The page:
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Graphic design students collaborate with homeless

Graphic Design class

Assistant Professor Jessica Ring leads a graphic design class.

Graphic design students at Towson University are working with homeless individuals, those who were once homeless and area advocacy organizations to produce Word on the Street, a newspaper aimed at increasing awareness of homelessness, according to a story published by the Baltimore Sun.

The quarterly publication is one of 23 such “street papers” in the country and was launched almost a year ago in part by Bonnie Lane, a once homeless woman who now serves as a writer and editor for Word on the Street. 

Towson students work directly with staff members to lay out each issue. From the Sun:

Jessica Ring, an assistant professor in Towson’s art and design department, said working with the newspaper teaches the students about the complex issues that contribute to homelessness as well as the professional aspects of design, such as interacting with clients.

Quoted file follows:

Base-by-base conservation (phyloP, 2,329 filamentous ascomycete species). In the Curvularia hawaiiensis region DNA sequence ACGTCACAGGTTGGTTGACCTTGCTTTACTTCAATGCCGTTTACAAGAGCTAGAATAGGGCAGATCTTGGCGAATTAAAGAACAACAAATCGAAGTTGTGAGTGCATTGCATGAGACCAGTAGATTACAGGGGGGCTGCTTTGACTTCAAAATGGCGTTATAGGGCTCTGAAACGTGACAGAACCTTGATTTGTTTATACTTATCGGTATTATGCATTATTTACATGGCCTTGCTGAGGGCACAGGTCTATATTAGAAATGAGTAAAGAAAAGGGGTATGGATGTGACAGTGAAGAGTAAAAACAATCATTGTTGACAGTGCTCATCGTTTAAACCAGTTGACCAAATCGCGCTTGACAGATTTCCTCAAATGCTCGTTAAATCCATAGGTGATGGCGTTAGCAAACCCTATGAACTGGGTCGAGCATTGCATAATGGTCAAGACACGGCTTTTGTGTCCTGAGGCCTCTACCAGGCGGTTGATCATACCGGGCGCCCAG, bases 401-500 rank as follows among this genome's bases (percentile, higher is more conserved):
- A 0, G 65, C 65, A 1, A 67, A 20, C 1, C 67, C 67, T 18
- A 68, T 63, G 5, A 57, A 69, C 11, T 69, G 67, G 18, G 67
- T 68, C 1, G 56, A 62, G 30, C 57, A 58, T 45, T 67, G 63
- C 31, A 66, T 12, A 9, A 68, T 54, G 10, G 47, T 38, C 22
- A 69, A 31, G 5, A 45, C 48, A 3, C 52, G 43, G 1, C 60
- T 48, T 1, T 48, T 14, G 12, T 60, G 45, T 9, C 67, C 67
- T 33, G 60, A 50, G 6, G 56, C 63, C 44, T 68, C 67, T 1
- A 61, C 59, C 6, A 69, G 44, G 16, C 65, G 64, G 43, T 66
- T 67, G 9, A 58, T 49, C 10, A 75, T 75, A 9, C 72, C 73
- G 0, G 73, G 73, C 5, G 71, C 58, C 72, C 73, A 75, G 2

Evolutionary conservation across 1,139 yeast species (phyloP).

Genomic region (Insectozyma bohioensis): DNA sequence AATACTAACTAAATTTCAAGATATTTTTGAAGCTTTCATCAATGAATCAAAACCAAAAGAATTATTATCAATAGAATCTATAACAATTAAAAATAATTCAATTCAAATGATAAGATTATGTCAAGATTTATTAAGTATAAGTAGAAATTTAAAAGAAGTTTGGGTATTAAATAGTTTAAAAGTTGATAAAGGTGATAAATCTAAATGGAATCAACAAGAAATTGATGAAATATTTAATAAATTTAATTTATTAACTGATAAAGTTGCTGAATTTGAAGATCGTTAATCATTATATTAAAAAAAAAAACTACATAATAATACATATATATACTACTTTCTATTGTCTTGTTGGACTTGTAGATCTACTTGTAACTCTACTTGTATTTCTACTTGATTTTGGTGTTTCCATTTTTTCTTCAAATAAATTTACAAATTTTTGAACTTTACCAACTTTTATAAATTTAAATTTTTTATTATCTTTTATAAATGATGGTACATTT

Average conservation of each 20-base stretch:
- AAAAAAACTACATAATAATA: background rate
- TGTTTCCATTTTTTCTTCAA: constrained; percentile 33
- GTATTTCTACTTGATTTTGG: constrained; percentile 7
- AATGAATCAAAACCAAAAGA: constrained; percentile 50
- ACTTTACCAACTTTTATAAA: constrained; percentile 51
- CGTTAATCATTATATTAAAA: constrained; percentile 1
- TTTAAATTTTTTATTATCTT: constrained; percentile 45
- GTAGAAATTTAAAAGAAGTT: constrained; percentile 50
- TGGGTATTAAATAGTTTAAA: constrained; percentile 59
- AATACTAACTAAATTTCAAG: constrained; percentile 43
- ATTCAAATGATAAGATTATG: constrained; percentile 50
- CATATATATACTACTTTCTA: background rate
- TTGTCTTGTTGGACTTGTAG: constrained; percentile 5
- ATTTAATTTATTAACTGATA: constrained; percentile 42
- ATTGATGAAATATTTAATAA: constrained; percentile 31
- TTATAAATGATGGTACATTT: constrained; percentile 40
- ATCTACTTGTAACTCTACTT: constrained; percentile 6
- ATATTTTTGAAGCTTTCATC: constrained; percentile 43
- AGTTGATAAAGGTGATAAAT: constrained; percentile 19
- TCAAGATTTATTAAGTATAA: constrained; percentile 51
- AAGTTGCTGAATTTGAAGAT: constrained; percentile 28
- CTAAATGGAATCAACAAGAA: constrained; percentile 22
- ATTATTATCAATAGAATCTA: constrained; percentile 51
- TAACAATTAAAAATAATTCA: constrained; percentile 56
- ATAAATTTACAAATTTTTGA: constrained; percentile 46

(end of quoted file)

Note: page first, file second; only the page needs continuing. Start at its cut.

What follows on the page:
“The class is about connecting students to the idea their work can [serve] the greater good and make a statement,” Ring said. The students repeatedly say, ‘This was a life-changing class.’”

Her class, Graphic Design for Social Issues, connected with the homeless men and women and advocates through the Faces of Homelessness Speakers’ Bureau, a project of the National Coalition for the Homeless. The students and the newspaper staff meet at least twice per issue to figure out the design and story placement.

Learn more about Word on the Street here. Read the full Baltimore Sun story here.

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